Glossary of Terms

A B C D E F G H I J K L M N O P Q R S T U V W X Y Z

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- A -

actual behavior
what people really do in their lives rather than what they think they are doing or what they believe they should be doing.  In most societies there is a discrepancy between these three kinds of behavior.  It is important for anthropologists to distinguish between actual, believed, and ideal behavior when they learn about another society and its culture.
adaptive mechanism
a behavior, strategy, or technique for obtaining food and surviving in a particular environment.  Successful adaptive mechanisms provide a selective advantage in the competition for survival with other life forms.  For humans, the most important adaptive mechanism is culture.
anthropology  click this icon to hear the preceding term pronounced

the broad scientific study of human culture and biology.  Anthropologists are interested in what it is to be human in all of our many different societies around the world today and in the past.  In North American universities, the study of anthropology is usually divided into four main sub-disciplines: cultural anthropology, physical anthropology, archaeology, and linguistics.

archaeology  click this icon to hear the preceding term pronounced

the systematic study of the material remains of human behavior in the past.  Archaeologists reconstruct the prehistory and early history of societies and their cultures through an examination and interpretation of such things as house foundations, broken tools, and food refuse.

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- B -

believed behavior
what people honestly believe that they are doing in their lives rather than what they think they should be doing or what they actually are doing.  In most societies there is a discrepancy between these three kinds of behavior.  It is important for anthropologists to distinguish between actual, believed, and ideal behavior when they learn about another society and its culture.
biological anthropology
see physical anthropology.
body language

gestures, facial expressions, and body postures that people use to communicate along with or instead of speech.  Body language is also referred to as kinesics click this icon to hear the preceding term pronounced.  Waving good-bye with a hand and arm or winking one eye to indicate a shared secret are examples of body language in North America.  Body language is learned as part of a culture.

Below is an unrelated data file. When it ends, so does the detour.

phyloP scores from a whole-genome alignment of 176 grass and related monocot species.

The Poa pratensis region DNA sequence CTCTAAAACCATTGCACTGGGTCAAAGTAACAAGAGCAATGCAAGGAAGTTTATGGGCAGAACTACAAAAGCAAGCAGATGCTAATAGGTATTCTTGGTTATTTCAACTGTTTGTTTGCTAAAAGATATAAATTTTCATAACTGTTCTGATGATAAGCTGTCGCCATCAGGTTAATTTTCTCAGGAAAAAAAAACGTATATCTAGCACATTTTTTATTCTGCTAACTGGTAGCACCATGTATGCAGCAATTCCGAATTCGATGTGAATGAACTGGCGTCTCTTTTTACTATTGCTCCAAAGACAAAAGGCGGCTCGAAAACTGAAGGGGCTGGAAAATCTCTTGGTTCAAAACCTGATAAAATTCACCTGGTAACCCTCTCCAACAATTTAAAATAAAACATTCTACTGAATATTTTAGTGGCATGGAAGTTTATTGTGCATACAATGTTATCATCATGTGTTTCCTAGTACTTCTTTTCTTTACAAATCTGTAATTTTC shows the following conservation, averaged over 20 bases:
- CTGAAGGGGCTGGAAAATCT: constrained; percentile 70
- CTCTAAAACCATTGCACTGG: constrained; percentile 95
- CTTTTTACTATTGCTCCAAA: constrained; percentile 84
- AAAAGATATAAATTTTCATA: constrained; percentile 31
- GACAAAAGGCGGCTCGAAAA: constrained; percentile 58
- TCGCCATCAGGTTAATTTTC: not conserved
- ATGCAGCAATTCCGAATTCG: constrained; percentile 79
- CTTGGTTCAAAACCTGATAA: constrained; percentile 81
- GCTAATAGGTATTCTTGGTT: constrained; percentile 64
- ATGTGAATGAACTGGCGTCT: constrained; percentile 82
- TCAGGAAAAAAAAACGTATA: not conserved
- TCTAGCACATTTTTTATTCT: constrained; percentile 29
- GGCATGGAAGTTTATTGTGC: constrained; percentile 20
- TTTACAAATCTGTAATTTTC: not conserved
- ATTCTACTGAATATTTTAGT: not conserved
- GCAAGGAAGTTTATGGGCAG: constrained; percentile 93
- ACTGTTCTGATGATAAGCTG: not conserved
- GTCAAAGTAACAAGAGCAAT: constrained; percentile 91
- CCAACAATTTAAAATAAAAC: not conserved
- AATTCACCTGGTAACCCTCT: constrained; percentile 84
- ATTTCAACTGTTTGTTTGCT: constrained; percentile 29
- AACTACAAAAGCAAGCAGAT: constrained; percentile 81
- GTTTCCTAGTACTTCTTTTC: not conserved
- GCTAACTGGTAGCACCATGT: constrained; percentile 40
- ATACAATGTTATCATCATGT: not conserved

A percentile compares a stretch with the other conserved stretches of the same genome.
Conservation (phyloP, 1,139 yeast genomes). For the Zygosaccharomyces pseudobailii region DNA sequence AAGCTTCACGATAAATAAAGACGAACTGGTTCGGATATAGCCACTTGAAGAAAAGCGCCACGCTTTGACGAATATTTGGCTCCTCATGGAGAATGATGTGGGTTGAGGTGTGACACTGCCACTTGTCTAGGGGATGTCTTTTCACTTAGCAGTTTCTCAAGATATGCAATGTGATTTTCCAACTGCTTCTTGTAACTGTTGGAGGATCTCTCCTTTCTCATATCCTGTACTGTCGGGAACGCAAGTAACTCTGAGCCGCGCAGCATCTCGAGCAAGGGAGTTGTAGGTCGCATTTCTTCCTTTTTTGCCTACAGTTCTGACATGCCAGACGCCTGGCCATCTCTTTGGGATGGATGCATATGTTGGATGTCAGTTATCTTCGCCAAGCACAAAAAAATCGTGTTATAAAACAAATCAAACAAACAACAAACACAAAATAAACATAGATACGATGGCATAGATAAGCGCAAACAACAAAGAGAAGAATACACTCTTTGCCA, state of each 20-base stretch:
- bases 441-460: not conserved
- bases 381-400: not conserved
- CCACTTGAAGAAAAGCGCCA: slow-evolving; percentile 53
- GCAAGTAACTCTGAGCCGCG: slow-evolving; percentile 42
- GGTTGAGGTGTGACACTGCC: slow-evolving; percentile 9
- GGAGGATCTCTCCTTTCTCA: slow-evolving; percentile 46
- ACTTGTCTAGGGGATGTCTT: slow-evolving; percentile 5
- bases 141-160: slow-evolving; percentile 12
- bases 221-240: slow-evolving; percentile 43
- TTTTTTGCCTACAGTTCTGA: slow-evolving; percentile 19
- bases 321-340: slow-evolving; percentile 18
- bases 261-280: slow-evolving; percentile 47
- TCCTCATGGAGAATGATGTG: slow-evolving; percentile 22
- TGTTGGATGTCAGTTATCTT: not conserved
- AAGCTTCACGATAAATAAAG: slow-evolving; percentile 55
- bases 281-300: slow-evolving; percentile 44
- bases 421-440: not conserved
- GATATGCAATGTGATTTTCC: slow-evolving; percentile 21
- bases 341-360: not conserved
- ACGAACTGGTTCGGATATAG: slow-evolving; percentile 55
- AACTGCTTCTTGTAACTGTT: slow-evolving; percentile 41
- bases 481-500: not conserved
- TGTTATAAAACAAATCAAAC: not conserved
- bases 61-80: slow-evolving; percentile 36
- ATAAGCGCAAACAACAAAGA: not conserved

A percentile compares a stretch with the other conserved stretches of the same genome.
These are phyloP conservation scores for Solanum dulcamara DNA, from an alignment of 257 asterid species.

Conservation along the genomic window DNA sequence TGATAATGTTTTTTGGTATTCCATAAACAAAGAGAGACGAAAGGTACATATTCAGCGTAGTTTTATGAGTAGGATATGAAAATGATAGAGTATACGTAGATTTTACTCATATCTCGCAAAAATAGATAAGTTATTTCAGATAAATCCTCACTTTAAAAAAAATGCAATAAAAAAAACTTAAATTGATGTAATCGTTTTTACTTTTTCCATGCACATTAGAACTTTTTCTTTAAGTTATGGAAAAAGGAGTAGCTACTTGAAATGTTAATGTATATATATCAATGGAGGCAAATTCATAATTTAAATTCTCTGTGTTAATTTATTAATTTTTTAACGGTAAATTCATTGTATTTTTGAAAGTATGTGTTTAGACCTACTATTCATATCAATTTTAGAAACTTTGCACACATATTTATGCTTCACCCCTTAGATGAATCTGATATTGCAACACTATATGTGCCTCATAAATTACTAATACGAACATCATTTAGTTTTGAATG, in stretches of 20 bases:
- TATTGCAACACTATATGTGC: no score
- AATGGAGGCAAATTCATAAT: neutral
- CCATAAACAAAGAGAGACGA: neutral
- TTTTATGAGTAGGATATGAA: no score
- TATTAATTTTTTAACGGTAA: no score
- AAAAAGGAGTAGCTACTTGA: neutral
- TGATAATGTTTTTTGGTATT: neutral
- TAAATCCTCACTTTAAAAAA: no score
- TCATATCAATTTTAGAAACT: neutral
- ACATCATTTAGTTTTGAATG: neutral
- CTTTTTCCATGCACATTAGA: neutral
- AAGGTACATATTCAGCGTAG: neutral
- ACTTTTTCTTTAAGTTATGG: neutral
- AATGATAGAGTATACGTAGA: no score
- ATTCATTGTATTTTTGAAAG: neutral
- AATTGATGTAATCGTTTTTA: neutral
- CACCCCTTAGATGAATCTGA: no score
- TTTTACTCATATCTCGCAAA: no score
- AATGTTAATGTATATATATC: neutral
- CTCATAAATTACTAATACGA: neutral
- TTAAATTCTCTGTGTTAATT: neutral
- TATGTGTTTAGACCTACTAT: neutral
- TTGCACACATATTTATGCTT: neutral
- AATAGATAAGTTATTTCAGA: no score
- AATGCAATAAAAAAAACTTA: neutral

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culture  click this icon to hear the preceding term pronounced
the full range of learned behavior patterns that are acquired by people as members of a society.  A culture is a complex, largely interconnected whole that consists of the knowledge, belief, art, law, morals, customs, skills, and habits learned from parents and others in a society.  Culture is the primary adaptive mechanism for humans.
cultural anthropology

the study of contemporary and recent historical cultures all over the world.  The focus is on social organization, culture change, economic and political systems, and religion.  Cultural anthropology is also referred to as social or sociocultural anthropology.

cultural relativity
suspending one's ethnocentric judgments in order to understand and appreciate another culture.  Anthropologists try to learn about and interpret the various aspects of the culture they are studying in reference to that culture rather than to their own.  This provides a better understanding of how such practices as polygamy and cannibalism can function and even support other cultural traditions.
cultural universals
cultural traits that are shared by all of humanity collectively.  Examples of such general traits are communicating with a verbal language, using age and gender to classify people, and raising children in some sort of family setting.  No matter where people live in the world, they share these universal cultural traits.  However, different cultures have developed their own specific ways of carrying out or expressing these general traits.
culture shock
a feeling of confusion, distress, and sometimes depression that can result from the psychological stress that commonly occurs during the first weeks or months of a total cultural emersion in an alien society.  Until the new culture becomes familiar and comfortable, it is common to have difficulty in communicating and to make frustrating mistakes.  This is usually compounded by feelings of homesickness.  These feelings can be emotionally debilitating.  However, culture shock eventually passes for most people.  See future shock.
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diffusion  click this icon to hear the preceding term pronounced
the movement of cultural traits and ideas from one society or ethnic group to another.  While the form of a trait may be transmitted to another society, the original meaning may not.  For instance, McDonald's hamburgers are thought of as a cheap, quick meal in North America, but  they are generally considered to be a special occasion food in Beijing, China.
dominance hierarchy  click this icon to hear the preceding term pronounced